IT leaders offer advice for preparing to thrive in tomorrow's workplace

Chris Murphy, Editor, InformationWeek

April 23, 2004

5 Min Read

At CDW, each year every IT employee creates a development plan of the skills they want to learn, which they map with their managers to where the company is headed technologically. Stevens reviews every employee's development plan with the person's manager to ensure that what they're learning connects with the company's tech strategy. "We ground ourselves in 'Are we moving our people in the same direction as our technology plan?'" he says. One reason companies end up outsourcing is because they embrace a technology strategy that the staff isn't trained for, Stevens says. So they leave the people and their business knowledge behind.

Anthem CIO Niederberger expects IT staffers to understand the businesses they support.

Photo by Sacha Lecca

Many executives believe the future of IT--and where the United States already leads--is in blurring the boundaries between traditional IT and other fields. Jane Niederberger, CIO of Anthem Blue Cross Blue Shield and advisory-council member of Indiana University's School of Informatics, is well aware of this. The school, created in 2000 with the goal of teaching the application of IT to other fields, went from 288 students when it began to 1,125 now. The advisory council--a group of 28 business people--recently met to discuss what the curriculum needs to emphasize. "It was pretty unanimous that the key skills of the future aren't just around hard-core technology," she says. The emphasis was on project management, strategic planning, and putting IT to use in a business setting.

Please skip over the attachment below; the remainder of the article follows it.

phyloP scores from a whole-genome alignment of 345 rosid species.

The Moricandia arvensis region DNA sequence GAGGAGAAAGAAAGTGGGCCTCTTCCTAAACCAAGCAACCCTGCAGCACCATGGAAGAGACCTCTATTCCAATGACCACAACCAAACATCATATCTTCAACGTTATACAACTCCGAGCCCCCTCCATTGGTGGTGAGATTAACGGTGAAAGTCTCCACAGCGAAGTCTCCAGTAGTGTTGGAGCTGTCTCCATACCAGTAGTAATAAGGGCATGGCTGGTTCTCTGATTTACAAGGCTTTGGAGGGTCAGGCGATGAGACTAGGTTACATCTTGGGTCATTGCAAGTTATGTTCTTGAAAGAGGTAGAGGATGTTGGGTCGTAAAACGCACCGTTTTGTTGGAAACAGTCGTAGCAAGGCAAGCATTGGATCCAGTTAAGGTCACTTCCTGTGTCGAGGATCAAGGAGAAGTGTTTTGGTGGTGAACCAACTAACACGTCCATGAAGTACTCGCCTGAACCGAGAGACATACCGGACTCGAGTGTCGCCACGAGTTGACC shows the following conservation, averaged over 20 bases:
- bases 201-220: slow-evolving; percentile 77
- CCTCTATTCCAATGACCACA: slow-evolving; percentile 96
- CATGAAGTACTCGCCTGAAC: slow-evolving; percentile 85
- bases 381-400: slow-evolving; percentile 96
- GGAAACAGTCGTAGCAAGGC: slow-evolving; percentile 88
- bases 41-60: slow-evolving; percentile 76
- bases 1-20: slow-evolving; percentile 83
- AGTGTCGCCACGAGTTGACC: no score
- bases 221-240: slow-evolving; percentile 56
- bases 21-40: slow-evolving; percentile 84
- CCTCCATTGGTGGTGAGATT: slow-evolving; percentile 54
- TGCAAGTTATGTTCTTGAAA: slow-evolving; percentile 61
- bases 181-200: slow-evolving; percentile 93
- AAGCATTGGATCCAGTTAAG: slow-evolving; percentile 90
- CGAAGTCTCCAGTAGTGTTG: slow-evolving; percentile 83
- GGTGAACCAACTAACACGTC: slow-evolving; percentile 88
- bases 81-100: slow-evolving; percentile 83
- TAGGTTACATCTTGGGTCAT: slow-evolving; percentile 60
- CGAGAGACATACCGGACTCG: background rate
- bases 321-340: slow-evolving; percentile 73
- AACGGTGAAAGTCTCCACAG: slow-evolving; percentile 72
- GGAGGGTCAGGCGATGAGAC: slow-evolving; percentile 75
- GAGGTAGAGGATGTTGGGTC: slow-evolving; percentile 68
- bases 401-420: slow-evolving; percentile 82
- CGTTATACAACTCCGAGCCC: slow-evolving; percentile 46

Yet with a $450 million IT budget at Anthem, Niederberger's 2,000 IT staffers across nine states do a lot of hands-on implementing, with only small-scale development projects outsourced. She expects all the IT staff to understand the businesses they support and take a high-level view of the processes involved, with an eye to making them run better and cheaper. "When you really challenge people, they're capable of [doing that] and find it fun," she says.

Anthem is in the midst of improving its call centers, including integrating automated voice response and E-mail inquiries with live phone representatives. There's a lot of technology related to that, but Niederberger also asks her IT people to understand both the patients who call in and the staff answering the calls well enough that they're involved in decisions on how to tune the smart-routing technology so the most-experienced people handle the toughest calls. "If you know why people are calling, and where you can provide an automated response, and when you need to talk to a person, and you know how your staff is deployed--then you can really add value," she says.

Niederberger has no reservations about IT remaining a vibrant career choice. "If you look at what we're doing in life sciences, that's all technology," she says. "Health informatics didn't even exist as a field five years ago."